Vincent Giordano Corp. Talks About Its High-Pressure Pasteurization System

After a scare when product showed up with listeria in Georgia in 2005, Guy Giordano of Vincent Giordano Corp. bought an HPP system as a food safety measure.

By Dave Fusaro, Editor in Chief

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A mixture of fear and seeing great potential motivated Guy Giordano to buy a high-pressure pasteurization system (HPP) just over a year ago. “We had a single product show up with listeria in Georgia in 2005. All told, that incident cost me $4 million,” Giordano recalls. “I don’t even think it was our fault, but there’s no way to be sure.”

But he didn’t want it ever to happen again. Not for the public health danger. Not for the danger it posed to the survival of his company, Vincent Giordano Corp. (www.vgiordano.com), and his plans to turn over that company to his children.

The Giordano family has been selling food in Philadelphia for more than 100 years. The family business evolved into Vincent Giordano Corp., supplying corned beef, roast beef, pastrami and other deli meats to area retailers, delis and restaurants. Those delicately cooked meats are susceptible to bacteria, such as listeria. Plus Giordano saw the growing trends toward minimal processing, fewer chemicals and preservatives and “natural” claims.

So he bought an HPP system from NC Hyperbaric (www.hiperbaric.com). The machine has 420 liters in its cylinder, which Giordano claims was the largest available at that time. Up to 500 lbs. of product can be loaded onto carriers, which travel horizontally into the chamber, where they are subjected to 87,000 psi of pressure for 5-7 minutes, depending upon the product.

The pressure destroys all pathogens without heat or any physical changes in the product. While food safety is the primary goal, it also extends shelf life – Giordano estimates up to four or five times.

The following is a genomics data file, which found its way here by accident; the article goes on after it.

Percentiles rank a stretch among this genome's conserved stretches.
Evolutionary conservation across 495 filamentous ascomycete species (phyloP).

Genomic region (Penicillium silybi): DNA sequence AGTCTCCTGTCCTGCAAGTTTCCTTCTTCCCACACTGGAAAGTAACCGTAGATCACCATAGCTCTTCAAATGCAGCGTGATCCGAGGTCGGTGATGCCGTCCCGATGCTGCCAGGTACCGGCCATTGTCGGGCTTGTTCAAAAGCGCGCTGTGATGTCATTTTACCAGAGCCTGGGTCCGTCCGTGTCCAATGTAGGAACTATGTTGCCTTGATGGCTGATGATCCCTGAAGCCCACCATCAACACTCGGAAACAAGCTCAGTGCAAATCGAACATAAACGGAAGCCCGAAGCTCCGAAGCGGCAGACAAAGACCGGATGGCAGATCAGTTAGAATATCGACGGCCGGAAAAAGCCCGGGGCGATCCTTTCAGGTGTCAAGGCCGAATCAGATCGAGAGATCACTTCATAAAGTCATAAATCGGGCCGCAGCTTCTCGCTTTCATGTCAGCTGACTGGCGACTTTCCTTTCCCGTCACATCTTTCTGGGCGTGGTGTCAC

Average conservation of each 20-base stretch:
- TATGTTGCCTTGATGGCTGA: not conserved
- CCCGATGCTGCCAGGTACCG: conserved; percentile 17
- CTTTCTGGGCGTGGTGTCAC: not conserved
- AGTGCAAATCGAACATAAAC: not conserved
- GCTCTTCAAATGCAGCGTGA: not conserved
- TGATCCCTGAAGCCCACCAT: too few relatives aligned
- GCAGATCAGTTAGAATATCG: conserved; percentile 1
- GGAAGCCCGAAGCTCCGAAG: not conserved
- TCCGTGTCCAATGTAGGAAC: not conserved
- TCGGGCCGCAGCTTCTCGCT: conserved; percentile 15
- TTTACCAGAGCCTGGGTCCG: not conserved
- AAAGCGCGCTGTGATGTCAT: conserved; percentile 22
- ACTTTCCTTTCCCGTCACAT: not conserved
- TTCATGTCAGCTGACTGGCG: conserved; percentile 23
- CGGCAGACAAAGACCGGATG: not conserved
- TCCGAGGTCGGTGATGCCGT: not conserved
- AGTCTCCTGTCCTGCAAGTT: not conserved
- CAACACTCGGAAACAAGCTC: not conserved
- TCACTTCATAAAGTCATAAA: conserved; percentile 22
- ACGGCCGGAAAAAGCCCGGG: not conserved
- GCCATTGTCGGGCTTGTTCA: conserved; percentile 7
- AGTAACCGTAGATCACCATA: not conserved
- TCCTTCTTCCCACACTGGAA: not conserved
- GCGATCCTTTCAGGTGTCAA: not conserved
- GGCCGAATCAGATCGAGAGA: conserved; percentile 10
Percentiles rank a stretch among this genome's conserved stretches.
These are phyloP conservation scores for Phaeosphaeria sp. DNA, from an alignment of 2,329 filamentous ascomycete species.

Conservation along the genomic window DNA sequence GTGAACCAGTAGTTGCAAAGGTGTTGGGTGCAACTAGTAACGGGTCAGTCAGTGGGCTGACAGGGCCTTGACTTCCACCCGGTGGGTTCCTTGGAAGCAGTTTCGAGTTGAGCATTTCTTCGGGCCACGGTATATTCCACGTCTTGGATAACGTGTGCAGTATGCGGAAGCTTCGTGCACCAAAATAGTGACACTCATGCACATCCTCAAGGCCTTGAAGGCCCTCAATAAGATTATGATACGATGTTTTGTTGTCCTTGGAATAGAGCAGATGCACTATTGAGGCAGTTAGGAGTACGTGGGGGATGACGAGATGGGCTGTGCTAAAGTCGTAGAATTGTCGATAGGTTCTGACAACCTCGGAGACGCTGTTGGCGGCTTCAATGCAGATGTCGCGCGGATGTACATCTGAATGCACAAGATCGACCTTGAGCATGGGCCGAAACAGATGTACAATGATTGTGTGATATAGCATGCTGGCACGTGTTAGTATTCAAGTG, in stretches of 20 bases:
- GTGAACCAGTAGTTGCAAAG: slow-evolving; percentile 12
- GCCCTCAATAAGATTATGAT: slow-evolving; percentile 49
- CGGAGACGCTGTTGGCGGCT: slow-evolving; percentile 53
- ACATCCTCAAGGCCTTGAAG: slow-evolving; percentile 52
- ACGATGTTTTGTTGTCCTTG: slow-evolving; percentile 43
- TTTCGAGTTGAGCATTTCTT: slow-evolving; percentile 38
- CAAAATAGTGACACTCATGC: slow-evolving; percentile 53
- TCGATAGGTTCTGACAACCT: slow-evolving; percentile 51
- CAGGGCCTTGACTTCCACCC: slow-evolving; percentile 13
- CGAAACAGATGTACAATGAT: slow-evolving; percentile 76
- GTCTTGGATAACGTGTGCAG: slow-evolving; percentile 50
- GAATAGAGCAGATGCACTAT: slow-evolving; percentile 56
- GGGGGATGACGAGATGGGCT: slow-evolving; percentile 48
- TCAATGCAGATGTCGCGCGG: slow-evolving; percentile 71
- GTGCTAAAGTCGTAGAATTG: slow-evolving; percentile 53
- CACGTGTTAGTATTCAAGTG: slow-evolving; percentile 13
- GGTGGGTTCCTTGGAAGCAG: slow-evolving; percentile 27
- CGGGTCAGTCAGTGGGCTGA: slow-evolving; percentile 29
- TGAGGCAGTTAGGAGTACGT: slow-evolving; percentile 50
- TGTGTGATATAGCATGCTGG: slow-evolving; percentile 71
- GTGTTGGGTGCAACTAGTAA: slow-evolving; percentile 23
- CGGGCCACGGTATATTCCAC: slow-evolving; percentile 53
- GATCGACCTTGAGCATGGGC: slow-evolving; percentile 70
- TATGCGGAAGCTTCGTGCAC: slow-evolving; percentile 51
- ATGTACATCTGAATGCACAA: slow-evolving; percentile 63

The system was up and running in late 2010. “Now every Vincent Giordano product goes through that machine,” Giordano says, allowing him to sleep a little easier at night. Cost and utilization were other matters, however. “It’s an amazing and reliable technology – but a little expensive,” he admits. So he set up a standalone company, Safe Pac (www.safepac.biz) as a toll processor to take on as much contract work as possible to pay off the machine. Together with a new building to house the business, Giordano has invested about $4 million in Safe Pac.

“It can do deli salads, entrees and side dishes, soups, almost any ready-to-eat food product in a sealed package,” he says. He even runs some products for competitors, who want to make an “all-natural, no preservative” claim on their packages.

This past summer, Subway honored Safe Pac, one of its suppliers, with an award for innovation in food safety.

In addition to NC Hyperbaric, HPP machines are being marketed by Avure Technologies (www.avure.com) and High Pressure Dynamics (www.highpressuredynamics.com). Plus, like Safe Pac, a number of processors and contract manufacturers that have invested in HPP machines also are offering toll processing on their systems.

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